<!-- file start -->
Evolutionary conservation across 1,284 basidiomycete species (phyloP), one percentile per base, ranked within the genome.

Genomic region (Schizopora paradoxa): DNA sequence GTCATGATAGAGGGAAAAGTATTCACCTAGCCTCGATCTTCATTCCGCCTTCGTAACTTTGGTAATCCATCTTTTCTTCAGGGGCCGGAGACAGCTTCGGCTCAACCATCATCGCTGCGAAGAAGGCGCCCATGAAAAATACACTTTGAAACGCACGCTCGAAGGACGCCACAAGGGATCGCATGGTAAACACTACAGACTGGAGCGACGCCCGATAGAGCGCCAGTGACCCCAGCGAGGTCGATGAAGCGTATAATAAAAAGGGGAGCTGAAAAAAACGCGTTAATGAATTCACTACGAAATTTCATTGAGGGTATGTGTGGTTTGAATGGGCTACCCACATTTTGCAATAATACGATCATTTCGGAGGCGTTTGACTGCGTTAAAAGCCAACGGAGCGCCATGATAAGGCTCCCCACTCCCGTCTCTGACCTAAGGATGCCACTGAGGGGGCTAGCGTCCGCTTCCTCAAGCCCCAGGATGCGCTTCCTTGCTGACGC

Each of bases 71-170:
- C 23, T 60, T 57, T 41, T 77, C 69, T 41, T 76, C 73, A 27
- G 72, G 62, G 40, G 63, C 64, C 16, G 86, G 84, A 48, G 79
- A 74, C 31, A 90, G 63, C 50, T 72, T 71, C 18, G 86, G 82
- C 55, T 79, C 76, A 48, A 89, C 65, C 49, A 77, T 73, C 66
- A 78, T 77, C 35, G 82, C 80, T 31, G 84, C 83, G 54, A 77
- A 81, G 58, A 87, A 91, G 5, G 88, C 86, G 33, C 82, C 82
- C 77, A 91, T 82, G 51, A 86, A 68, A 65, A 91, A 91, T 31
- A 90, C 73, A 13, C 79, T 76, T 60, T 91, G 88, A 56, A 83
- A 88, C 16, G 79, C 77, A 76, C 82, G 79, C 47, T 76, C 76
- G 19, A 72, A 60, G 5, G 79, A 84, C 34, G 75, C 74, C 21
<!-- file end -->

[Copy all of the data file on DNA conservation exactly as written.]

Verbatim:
Evolutionary conservation across 1,284 basidiomycete species (phyloP), one percentile per base, ranked within the genome.

Genomic region (Schizopora paradoxa): DNA sequence GTCATGATAGAGGGAAAAGTATTCACCTAGCCTCGATCTTCATTCCGCCTTCGTAACTTTGGTAATCCATCTTTTCTTCAGGGGCCGGAGACAGCTTCGGCTCAACCATCATCGCTGCGAAGAAGGCGCCCATGAAAAATACACTTTGAAACGCACGCTCGAAGGACGCCACAAGGGATCGCATGGTAAACACTACAGACTGGAGCGACGCCCGATAGAGCGCCAGTGACCCCAGCGAGGTCGATGAAGCGTATAATAAAAAGGGGAGCTGAAAAAAACGCGTTAATGAATTCACTACGAAATTTCATTGAGGGTATGTGTGGTTTGAATGGGCTACCCACATTTTGCAATAATACGATCATTTCGGAGGCGTTTGACTGCGTTAAAAGCCAACGGAGCGCCATGATAAGGCTCCCCACTCCCGTCTCTGACCTAAGGATGCCACTGAGGGGGCTAGCGTCCGCTTCCTCAAGCCCCAGGATGCGCTTCCTTGCTGACGC

Each of bases 71-170:
- C 23, T 60, T 57, T 41, T 77, C 69, T 41, T 76, C 73, A 27
- G 72, G 62, G 40, G 63, C 64, C 16, G 86, G 84, A 48, G 79
- A 74, C 31, A 90, G 63, C 50, T 72, T 71, C 18, G 86, G 82
- C 55, T 79, C 76, A 48, A 89, C 65, C 49, A 77, T 73, C 66
- A 78, T 77, C 35, G 82, C 80, T 31, G 84, C 83, G 54, A 77
- A 81, G 58, A 87, A 91, G 5, G 88, C 86, G 33, C 82, C 82
- C 77, A 91, T 82, G 51, A 86, A 68, A 65, A 91, A 91, T 31
- A 90, C 73, A 13, C 79, T 76, T 60, T 91, G 88, A 56, A 83
- A 88, C 16, G 79, C 77, A 76, C 82, G 79, C 47, T 76, C 76
- G 19, A 72, A 60, G 5, G 79, A 84, C 34, G 75, C 74, C 21